Susanna unearthed an October 1999 Atlantic Monthly article on the then-nascent blogging phenemoneon. Some excerpts:

Enter the Weblog. Better than a static links list (because it’s a living resource) and more useful than a What’s Cool page (because coolness stopped meaning much when everyone became a Photoshop pro), the Weblog is in Net terms a relatively recent development (“Weblog” was coined by Jorn Barger on his Robot Wisdom site in late 1997). With the notable exception of Slashdot, Weblogs are almost always the work of one person. And though it may not appear to be much more than a regularly updated, annotated list of links, the blog (a contraction coined by information-design Weblogger Peter Merholz) has become a new kind of Internet filter: what really makes one valuable is the combination of frequency, timeliness, and editorializing that coalesces around the blogger’s voice. I visit several sites almost daily because I’ve come to trust the insight and value the persistence of the blogger in finding the most interesting things out there.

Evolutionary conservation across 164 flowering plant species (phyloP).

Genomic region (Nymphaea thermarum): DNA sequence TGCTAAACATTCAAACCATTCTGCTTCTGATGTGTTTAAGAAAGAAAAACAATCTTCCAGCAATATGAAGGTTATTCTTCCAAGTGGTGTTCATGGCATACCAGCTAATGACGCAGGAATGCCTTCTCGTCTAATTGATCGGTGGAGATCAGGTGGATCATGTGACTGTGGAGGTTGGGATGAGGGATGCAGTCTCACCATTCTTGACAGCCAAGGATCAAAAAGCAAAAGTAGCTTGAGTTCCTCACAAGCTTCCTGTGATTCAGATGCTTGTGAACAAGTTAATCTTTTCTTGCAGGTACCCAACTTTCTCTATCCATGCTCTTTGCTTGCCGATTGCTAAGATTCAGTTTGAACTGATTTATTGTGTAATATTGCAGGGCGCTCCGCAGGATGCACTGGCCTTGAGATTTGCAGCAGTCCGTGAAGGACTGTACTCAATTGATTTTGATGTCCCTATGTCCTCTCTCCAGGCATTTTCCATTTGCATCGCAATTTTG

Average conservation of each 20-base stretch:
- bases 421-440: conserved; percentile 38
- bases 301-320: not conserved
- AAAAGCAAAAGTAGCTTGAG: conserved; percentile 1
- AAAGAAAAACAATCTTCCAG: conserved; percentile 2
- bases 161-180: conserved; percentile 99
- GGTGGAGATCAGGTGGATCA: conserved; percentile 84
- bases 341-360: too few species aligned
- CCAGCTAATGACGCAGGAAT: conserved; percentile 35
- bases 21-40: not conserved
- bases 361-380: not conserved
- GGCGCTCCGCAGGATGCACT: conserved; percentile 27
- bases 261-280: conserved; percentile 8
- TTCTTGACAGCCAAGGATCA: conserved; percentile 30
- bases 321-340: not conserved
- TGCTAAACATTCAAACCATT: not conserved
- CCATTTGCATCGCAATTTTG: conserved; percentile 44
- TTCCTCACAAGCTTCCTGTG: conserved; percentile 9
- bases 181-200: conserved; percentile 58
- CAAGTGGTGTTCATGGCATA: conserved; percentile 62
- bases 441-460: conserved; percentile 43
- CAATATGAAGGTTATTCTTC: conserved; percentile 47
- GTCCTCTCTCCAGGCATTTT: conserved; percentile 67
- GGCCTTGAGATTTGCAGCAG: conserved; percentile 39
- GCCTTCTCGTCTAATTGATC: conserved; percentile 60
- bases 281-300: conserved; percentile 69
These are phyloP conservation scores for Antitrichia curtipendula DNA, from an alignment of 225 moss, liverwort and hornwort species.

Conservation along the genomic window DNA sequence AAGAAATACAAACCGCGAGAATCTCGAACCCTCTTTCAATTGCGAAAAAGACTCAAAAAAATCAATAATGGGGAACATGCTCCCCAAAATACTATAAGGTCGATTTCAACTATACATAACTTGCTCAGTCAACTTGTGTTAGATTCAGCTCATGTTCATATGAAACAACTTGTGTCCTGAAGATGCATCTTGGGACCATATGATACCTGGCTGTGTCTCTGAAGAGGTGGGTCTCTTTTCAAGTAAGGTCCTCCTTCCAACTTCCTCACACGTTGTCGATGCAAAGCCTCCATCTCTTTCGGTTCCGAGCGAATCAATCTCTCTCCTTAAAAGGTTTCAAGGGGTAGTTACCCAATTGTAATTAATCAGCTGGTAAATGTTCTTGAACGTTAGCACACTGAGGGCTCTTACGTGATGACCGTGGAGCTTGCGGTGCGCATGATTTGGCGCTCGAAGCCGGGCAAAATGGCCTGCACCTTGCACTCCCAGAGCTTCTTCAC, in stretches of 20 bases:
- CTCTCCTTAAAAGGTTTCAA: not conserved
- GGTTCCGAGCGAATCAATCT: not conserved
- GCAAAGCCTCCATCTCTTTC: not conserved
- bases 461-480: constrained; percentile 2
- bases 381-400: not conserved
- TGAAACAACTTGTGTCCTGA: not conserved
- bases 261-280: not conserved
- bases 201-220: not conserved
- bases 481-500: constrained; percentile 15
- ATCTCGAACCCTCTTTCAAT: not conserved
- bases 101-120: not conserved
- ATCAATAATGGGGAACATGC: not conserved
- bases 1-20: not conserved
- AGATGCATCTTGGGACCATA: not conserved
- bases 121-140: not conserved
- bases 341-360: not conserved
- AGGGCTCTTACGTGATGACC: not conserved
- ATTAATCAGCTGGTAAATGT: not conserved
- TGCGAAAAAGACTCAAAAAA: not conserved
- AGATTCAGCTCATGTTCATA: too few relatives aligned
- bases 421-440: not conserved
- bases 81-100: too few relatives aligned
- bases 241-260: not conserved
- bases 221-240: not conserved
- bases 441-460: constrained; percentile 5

It’s amazing both how new this all is and, simultaneously, that it’s been around almost six years. Think of all the recent mass media coverage that still has to define what a blog is and how many people still have never heard of them, let alone read them.

The closer is a hoot, given how wrong it is: